Have you noticed? International law enforcement seems to be working together much more cohesively now than in years past. For instance, last week 25 alleged members of the hacker collective “Anonymous” were arrested within countries throughout Europe and South America, including Argentina, Chile, Colombia, and Spain.
There are plenty of other examples, such as last fall when Philippine police arrested four in Manila who allegedly paid a Saudi Arabian group to hack into AT&T. And this past fall there were charges brought against six Estonians and one Russian for allegedly taking part in a massive Internet fraud scheme that infected more than four million systems worldwide. According to this FBI press release computers belonging to NASA, educational institutions, non-profit organizations, commercial businesses, and individuals were affected. The malware secretly altered the settings on infected computers allegedly enabling those behind the attacks to digitally hijack Internet searches and re-route computers to certain websites and advertisements, the FBI said.
A number of years ago we would have never heard of so many arrests. In fact, such arrests were far and few in-between. There are a couple of reasons why we’re seeing more success today. First, there is much - incredibly so - more international cooperation among law enforcement. There’s more data sharing on criminals and suspects, and there’s more co-ordination on arrests and investigations. It became clear, years ago, that cyber-crime is an international phenomenon and required an international solution. We’re now witnesses the results of the efforts of the international law enforcement community from years ago.
However, cyber-crime is also a local phenomenon. And it’s especially local, very much so, when you’re the organization that was breached. However, working with law enforcement in these situations isn’t always easy. Their dockets are full and new cases are pouring in every day. They have to pick and choose the best cases, based on a number of criteria. Such criteria could include the magnitude of the crime and the quality of the evidence gathered.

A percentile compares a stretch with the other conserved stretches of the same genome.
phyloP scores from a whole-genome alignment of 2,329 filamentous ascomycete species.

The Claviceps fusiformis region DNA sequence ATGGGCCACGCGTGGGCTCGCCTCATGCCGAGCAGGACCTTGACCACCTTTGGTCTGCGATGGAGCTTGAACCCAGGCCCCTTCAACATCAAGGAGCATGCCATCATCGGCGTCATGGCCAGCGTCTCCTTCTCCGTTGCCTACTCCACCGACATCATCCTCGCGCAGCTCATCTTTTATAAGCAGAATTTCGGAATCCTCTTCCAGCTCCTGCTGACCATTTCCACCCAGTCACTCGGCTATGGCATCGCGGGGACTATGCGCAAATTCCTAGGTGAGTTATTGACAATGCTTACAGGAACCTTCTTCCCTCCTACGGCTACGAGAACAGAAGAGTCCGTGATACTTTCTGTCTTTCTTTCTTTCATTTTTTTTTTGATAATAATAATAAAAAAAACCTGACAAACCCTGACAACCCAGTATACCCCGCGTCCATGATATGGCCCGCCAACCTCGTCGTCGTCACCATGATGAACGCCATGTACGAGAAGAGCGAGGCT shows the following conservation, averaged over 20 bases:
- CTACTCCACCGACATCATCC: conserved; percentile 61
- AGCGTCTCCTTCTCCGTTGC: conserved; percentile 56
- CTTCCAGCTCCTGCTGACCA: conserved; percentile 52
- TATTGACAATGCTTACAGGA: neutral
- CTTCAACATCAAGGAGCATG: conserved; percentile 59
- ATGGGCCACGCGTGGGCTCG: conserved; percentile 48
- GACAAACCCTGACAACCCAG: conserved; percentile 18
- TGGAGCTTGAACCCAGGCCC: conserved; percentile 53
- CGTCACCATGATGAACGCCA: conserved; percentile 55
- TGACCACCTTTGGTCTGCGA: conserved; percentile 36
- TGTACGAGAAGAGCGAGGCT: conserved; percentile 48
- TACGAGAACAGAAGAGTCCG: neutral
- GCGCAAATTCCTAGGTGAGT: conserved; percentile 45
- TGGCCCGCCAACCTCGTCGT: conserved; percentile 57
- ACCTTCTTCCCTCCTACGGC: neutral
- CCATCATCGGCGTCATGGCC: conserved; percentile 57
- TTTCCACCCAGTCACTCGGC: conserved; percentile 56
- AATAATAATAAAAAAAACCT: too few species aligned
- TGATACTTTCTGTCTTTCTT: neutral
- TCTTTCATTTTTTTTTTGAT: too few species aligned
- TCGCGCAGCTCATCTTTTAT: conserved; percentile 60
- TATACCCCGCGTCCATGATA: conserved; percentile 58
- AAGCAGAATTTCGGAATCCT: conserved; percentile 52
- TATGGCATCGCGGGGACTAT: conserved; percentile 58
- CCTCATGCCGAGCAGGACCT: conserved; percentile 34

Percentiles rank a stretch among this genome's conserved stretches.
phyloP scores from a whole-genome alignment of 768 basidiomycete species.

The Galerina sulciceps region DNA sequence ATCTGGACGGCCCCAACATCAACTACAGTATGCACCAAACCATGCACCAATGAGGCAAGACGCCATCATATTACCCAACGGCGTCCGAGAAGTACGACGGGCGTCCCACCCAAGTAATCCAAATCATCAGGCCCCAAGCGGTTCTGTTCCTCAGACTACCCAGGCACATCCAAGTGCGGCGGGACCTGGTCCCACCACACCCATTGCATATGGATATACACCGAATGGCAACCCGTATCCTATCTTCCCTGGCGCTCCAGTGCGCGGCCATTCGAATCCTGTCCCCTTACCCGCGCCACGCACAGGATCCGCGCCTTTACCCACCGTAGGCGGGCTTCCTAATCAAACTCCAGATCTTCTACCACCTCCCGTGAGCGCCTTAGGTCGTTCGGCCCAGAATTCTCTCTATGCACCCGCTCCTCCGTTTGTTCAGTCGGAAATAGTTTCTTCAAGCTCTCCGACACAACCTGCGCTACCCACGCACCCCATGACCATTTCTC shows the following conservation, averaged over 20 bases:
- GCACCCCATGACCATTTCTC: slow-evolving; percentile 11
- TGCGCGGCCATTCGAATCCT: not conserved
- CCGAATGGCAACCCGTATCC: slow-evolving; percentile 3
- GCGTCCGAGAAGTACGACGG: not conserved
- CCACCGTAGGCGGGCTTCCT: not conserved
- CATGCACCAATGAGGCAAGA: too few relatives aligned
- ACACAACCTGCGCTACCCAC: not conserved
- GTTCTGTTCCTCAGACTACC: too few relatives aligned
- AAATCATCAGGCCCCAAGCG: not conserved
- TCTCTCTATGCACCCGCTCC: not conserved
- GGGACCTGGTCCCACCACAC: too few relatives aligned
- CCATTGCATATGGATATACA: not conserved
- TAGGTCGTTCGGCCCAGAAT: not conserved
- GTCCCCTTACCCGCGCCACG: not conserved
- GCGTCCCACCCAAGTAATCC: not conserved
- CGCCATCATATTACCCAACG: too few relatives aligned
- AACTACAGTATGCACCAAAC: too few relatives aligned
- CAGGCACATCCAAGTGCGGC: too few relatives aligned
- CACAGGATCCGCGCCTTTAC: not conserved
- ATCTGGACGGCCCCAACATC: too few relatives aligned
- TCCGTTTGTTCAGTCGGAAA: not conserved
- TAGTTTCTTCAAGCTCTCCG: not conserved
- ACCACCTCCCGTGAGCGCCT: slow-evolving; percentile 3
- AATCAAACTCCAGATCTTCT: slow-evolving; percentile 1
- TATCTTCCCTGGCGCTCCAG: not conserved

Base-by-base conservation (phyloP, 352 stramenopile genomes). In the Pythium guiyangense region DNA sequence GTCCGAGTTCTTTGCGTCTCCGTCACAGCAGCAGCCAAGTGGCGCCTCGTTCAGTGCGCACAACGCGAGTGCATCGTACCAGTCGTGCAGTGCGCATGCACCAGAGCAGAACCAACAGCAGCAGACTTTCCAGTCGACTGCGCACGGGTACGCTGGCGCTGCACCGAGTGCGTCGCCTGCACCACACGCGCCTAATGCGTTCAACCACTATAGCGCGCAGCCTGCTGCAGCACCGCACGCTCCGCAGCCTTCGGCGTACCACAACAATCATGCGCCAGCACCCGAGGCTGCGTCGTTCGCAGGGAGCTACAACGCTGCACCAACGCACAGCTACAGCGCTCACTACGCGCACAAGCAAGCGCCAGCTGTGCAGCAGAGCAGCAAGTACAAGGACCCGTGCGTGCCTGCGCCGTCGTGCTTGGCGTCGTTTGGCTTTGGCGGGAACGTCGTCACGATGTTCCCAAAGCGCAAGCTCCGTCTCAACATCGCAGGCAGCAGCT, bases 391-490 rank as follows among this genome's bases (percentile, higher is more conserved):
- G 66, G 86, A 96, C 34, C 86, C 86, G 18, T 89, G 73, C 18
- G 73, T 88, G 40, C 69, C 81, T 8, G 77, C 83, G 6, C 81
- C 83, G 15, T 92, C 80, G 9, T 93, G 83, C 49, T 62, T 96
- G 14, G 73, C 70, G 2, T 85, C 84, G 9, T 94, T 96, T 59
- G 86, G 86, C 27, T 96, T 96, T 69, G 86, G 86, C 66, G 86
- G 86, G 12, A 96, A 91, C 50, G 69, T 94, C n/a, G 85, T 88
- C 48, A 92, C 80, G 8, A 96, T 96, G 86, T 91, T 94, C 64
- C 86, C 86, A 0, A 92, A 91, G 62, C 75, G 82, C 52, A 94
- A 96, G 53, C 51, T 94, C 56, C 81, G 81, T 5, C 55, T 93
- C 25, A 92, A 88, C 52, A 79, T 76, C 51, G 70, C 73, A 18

And that’s an important point: the quality of the evidence you can gather. There’s hardly anything about being breached that an organization can control. You can’t control when you are breached, what specifically the attacker seeks, and how successful the adversary is in their goal (not for lack of trying on your part to defend yourself, of course). Fortunately, you can control the quality of the evidence you gather and how well your incident response team responds.
And this is an area where EnCase Enterprise v7 shines. Investigators can quickly acquire forensically sound data from anywhere, conduct granular analysts, and provide actionable reports to present in court or substantiate that a crime has occurred to law enforcement. Because the last thing you want, aside from being breached in the first place, is for the culprits to get away with it. For more information about EnCase Enterprise v7, visit here.